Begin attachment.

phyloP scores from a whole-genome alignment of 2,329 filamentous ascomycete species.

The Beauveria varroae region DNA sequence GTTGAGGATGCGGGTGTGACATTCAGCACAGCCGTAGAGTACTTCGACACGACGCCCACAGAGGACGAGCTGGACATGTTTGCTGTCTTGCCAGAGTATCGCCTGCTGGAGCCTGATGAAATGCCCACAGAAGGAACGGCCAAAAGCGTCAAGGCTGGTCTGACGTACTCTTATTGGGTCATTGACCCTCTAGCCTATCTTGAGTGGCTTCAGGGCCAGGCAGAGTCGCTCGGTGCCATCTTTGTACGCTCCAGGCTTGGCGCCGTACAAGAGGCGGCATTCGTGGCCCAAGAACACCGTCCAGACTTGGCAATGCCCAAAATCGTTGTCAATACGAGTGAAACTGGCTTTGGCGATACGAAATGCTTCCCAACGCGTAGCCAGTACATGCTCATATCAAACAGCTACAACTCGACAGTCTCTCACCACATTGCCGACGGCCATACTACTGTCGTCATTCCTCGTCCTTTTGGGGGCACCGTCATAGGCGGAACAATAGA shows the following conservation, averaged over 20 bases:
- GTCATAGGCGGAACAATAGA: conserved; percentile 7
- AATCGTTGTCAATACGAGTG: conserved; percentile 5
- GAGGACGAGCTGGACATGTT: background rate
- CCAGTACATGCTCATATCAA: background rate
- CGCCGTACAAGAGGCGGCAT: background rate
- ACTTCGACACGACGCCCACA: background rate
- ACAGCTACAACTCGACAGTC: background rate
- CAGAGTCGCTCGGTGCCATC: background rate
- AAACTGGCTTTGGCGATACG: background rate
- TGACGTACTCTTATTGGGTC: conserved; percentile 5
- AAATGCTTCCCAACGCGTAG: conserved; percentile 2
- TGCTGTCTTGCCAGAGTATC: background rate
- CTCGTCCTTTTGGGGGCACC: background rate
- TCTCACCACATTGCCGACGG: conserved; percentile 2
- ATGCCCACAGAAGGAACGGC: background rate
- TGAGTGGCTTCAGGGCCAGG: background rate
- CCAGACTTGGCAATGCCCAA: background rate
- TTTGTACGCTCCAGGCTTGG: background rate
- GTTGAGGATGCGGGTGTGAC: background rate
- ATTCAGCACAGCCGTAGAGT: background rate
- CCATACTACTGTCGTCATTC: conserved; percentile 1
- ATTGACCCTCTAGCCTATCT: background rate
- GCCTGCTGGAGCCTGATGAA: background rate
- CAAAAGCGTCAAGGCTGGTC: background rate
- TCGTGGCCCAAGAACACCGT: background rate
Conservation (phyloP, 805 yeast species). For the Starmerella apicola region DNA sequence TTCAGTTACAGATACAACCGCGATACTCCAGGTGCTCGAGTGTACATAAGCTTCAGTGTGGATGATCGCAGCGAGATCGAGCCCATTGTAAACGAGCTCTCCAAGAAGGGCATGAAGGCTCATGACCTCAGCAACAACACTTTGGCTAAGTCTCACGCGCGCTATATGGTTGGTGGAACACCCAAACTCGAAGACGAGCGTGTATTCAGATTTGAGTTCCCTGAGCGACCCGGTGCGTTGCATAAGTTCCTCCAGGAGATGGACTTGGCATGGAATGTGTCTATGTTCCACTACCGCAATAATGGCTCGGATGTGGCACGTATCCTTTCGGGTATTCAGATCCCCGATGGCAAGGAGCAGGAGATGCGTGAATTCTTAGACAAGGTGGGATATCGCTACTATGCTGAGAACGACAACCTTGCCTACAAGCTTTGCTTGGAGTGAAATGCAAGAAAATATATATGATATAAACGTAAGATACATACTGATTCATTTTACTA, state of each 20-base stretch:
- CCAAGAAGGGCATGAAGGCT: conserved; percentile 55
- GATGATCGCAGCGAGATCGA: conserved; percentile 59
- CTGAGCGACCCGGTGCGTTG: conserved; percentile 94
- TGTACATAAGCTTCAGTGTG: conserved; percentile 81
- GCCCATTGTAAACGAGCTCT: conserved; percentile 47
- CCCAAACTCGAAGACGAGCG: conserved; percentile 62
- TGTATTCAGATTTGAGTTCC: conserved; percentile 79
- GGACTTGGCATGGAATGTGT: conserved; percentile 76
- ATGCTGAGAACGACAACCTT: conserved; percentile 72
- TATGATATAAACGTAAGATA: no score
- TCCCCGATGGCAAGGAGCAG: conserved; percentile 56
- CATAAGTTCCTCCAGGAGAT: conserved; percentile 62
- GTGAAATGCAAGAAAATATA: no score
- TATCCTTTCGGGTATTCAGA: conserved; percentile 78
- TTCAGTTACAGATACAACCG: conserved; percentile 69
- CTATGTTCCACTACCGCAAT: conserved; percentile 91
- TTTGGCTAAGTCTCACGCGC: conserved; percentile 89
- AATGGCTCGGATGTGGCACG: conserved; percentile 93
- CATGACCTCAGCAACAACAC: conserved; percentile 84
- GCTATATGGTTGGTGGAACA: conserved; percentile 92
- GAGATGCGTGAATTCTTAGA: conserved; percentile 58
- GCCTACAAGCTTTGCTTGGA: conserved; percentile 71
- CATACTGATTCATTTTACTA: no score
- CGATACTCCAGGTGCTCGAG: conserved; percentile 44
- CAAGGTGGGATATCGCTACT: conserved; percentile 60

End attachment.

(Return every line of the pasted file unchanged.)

phyloP scores from a whole-genome alignment of 2,329 filamentous ascomycete species.

The Beauveria varroae region DNA sequence GTTGAGGATGCGGGTGTGACATTCAGCACAGCCGTAGAGTACTTCGACACGACGCCCACAGAGGACGAGCTGGACATGTTTGCTGTCTTGCCAGAGTATCGCCTGCTGGAGCCTGATGAAATGCCCACAGAAGGAACGGCCAAAAGCGTCAAGGCTGGTCTGACGTACTCTTATTGGGTCATTGACCCTCTAGCCTATCTTGAGTGGCTTCAGGGCCAGGCAGAGTCGCTCGGTGCCATCTTTGTACGCTCCAGGCTTGGCGCCGTACAAGAGGCGGCATTCGTGGCCCAAGAACACCGTCCAGACTTGGCAATGCCCAAAATCGTTGTCAATACGAGTGAAACTGGCTTTGGCGATACGAAATGCTTCCCAACGCGTAGCCAGTACATGCTCATATCAAACAGCTACAACTCGACAGTCTCTCACCACATTGCCGACGGCCATACTACTGTCGTCATTCCTCGTCCTTTTGGGGGCACCGTCATAGGCGGAACAATAGA shows the following conservation, averaged over 20 bases:
- GTCATAGGCGGAACAATAGA: conserved; percentile 7
- AATCGTTGTCAATACGAGTG: conserved; percentile 5
- GAGGACGAGCTGGACATGTT: background rate
- CCAGTACATGCTCATATCAA: background rate
- CGCCGTACAAGAGGCGGCAT: background rate
- ACTTCGACACGACGCCCACA: background rate
- ACAGCTACAACTCGACAGTC: background rate
- CAGAGTCGCTCGGTGCCATC: background rate
- AAACTGGCTTTGGCGATACG: background rate
- TGACGTACTCTTATTGGGTC: conserved; percentile 5
- AAATGCTTCCCAACGCGTAG: conserved; percentile 2
- TGCTGTCTTGCCAGAGTATC: background rate
- CTCGTCCTTTTGGGGGCACC: background rate
- TCTCACCACATTGCCGACGG: conserved; percentile 2
- ATGCCCACAGAAGGAACGGC: background rate
- TGAGTGGCTTCAGGGCCAGG: background rate
- CCAGACTTGGCAATGCCCAA: background rate
- TTTGTACGCTCCAGGCTTGG: background rate
- GTTGAGGATGCGGGTGTGAC: background rate
- ATTCAGCACAGCCGTAGAGT: background rate
- CCATACTACTGTCGTCATTC: conserved; percentile 1
- ATTGACCCTCTAGCCTATCT: background rate
- GCCTGCTGGAGCCTGATGAA: background rate
- CAAAAGCGTCAAGGCTGGTC: background rate
- TCGTGGCCCAAGAACACCGT: background rate
Conservation (phyloP, 805 yeast species). For the Starmerella apicola region DNA sequence TTCAGTTACAGATACAACCGCGATACTCCAGGTGCTCGAGTGTACATAAGCTTCAGTGTGGATGATCGCAGCGAGATCGAGCCCATTGTAAACGAGCTCTCCAAGAAGGGCATGAAGGCTCATGACCTCAGCAACAACACTTTGGCTAAGTCTCACGCGCGCTATATGGTTGGTGGAACACCCAAACTCGAAGACGAGCGTGTATTCAGATTTGAGTTCCCTGAGCGACCCGGTGCGTTGCATAAGTTCCTCCAGGAGATGGACTTGGCATGGAATGTGTCTATGTTCCACTACCGCAATAATGGCTCGGATGTGGCACGTATCCTTTCGGGTATTCAGATCCCCGATGGCAAGGAGCAGGAGATGCGTGAATTCTTAGACAAGGTGGGATATCGCTACTATGCTGAGAACGACAACCTTGCCTACAAGCTTTGCTTGGAGTGAAATGCAAGAAAATATATATGATATAAACGTAAGATACATACTGATTCATTTTACTA, state of each 20-base stretch:
- CCAAGAAGGGCATGAAGGCT: conserved; percentile 55
- GATGATCGCAGCGAGATCGA: conserved; percentile 59
- CTGAGCGACCCGGTGCGTTG: conserved; percentile 94
- TGTACATAAGCTTCAGTGTG: conserved; percentile 81
- GCCCATTGTAAACGAGCTCT: conserved; percentile 47
- CCCAAACTCGAAGACGAGCG: conserved; percentile 62
- TGTATTCAGATTTGAGTTCC: conserved; percentile 79
- GGACTTGGCATGGAATGTGT: conserved; percentile 76
- ATGCTGAGAACGACAACCTT: conserved; percentile 72
- TATGATATAAACGTAAGATA: no score
- TCCCCGATGGCAAGGAGCAG: conserved; percentile 56
- CATAAGTTCCTCCAGGAGAT: conserved; percentile 62
- GTGAAATGCAAGAAAATATA: no score
- TATCCTTTCGGGTATTCAGA: conserved; percentile 78
- TTCAGTTACAGATACAACCG: conserved; percentile 69
- CTATGTTCCACTACCGCAAT: conserved; percentile 91
- TTTGGCTAAGTCTCACGCGC: conserved; percentile 89
- AATGGCTCGGATGTGGCACG: conserved; percentile 93
- CATGACCTCAGCAACAACAC: conserved; percentile 84
- GCTATATGGTTGGTGGAACA: conserved; percentile 92
- GAGATGCGTGAATTCTTAGA: conserved; percentile 58
- GCCTACAAGCTTTGCTTGGA: conserved; percentile 71
- CATACTGATTCATTTTACTA: no score
- CGATACTCCAGGTGCTCGAG: conserved; percentile 44
- CAAGGTGGGATATCGCTACT: conserved; percentile 60